Crosman 2400KT CO2 Air Rifle — Part 12

by Tom Gaylord
Writing as B.B. Pelletier

This is Part 12 of the Hiveseeker guest blog on the Crosman 2400KT. Today is subtitled Modding the Crosman 2400 family — Primer 1

If you’d like to write a guest post for this blog, please email me. Now, over to you, Hiveseeker.

Crosman 2400KT CO2 Air Rifle – Part 12
Modding the Crosman 2400 family — Primer 1
By Hiveseeker

Part 1
Part 2
Part 3
Part 4
Part 5
Part 6
Part 7
Part 8
Part 9
Part 10
Part 11

2400KT lead photo
The 2400KT CO2 Air Rifle that I modded for this report is only available directly from the Crosman Custom Shop. It is shown here disassembled with a mix of stock and modded parts. For scale, the background grid on all photos is one inch square. read more


SHOT Show 2018: Part 6

by Tom Gaylord
Writing as B.B. Pelletier

Part 1
Part 2
Part 3
Part 4
Part 5

This report covers:

  • Traffic was down
  • Sig
  • Sig magazines
  • Hatsan
  • Crosman
  • Umarex USA
  • ASG
  • Conclusion

Today I will give you the final report on the 2018 SHOT Show. Did I save the best for last? That’s for you to decide.

Traffic was down

Every SHOT Show is larger than the previous one, but not this year. I would estimate attendance was down by 10-20 thousand, based on how open the aisles were on the first 2 days. Some booth holders lamented about it, but all of the ones I talked to who actually write business at the show (take orders for the year) told me business was up. I think the tire-kickers stayed home and only the serious buyers came. Let’s get started!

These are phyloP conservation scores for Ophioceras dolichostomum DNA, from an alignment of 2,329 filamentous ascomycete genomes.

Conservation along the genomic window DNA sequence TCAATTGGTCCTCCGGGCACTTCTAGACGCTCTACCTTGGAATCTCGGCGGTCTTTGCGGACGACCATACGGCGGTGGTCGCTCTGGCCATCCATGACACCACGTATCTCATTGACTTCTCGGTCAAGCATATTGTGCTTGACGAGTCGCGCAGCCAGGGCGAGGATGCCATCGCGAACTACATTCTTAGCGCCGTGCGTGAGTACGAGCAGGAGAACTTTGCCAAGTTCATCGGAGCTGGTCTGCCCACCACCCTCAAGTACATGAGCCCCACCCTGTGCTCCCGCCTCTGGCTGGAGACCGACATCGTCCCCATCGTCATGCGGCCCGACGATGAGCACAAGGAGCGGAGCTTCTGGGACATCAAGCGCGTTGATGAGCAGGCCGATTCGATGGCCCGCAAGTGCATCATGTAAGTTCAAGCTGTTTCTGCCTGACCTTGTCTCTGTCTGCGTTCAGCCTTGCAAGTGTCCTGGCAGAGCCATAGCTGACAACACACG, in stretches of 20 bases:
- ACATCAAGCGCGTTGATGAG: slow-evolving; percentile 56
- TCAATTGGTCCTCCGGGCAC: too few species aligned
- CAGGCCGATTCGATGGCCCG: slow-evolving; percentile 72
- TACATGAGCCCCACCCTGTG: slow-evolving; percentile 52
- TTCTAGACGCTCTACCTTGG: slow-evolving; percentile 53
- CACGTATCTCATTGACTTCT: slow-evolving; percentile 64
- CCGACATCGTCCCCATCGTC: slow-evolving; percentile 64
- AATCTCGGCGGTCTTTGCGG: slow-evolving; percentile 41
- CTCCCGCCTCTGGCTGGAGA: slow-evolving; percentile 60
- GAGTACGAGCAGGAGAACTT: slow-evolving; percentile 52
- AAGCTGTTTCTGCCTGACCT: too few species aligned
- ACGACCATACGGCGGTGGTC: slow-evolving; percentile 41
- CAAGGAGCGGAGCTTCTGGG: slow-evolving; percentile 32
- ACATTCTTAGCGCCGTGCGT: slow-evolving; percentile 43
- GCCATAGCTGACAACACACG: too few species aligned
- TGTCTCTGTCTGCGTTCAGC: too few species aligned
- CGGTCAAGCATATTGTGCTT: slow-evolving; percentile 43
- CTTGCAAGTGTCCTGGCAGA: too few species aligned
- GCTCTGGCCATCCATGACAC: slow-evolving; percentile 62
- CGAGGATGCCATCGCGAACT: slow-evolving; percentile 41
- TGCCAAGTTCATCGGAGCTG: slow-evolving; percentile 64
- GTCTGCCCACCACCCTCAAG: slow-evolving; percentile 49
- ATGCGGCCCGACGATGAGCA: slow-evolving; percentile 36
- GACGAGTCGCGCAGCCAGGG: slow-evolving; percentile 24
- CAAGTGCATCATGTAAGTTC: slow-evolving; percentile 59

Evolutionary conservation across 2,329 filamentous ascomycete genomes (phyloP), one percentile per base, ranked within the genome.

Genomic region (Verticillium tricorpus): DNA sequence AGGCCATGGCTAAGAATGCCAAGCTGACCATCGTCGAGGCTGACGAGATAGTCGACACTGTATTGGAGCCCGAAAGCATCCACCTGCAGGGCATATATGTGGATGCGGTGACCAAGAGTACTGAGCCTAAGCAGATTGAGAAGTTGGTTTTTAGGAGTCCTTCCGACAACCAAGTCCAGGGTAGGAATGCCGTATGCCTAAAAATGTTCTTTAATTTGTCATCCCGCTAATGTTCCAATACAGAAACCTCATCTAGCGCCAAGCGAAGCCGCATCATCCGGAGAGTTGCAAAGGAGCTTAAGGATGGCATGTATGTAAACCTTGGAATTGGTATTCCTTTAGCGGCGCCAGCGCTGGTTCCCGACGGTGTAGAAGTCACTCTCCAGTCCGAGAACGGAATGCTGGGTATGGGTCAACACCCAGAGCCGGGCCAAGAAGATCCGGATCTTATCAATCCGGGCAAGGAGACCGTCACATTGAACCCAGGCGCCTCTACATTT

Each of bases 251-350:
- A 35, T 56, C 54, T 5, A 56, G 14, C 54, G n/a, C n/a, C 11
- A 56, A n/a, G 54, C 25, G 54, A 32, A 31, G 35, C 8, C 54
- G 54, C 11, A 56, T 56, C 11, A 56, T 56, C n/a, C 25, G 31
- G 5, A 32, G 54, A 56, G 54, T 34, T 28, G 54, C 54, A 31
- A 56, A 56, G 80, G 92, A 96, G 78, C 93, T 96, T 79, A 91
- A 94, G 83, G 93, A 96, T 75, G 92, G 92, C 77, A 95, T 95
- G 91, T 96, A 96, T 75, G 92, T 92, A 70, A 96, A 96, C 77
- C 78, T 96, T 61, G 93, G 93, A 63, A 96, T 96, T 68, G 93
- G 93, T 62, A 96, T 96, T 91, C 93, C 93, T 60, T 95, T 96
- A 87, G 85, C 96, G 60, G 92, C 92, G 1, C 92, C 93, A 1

Sig

The new Sig breakbarrel is a landmark air rifle, but it wasn’t all that I saw in their booth. The next exciting thing was the new Sig Super Target single stroke pneumatic target pistol! When I pumped it I was surprised by how easy it is! This may be a target air pistol that many women and older children can cock. That is a landmark achievement, because I had been holding out for the Daisy 499 to be made into a pistol for the same purpose. If a Daisy 747 single stroke pistol takes 20 lbs. to pump, this pistol takes 10 or less. I was told that the velocity is around the 300+ f.p.s. mark, which is in the Daisy ballpark. The trigger is very nice and I can’t wait to test one! read more


Crosman 2400KT CO2 Air Rifle – Part 11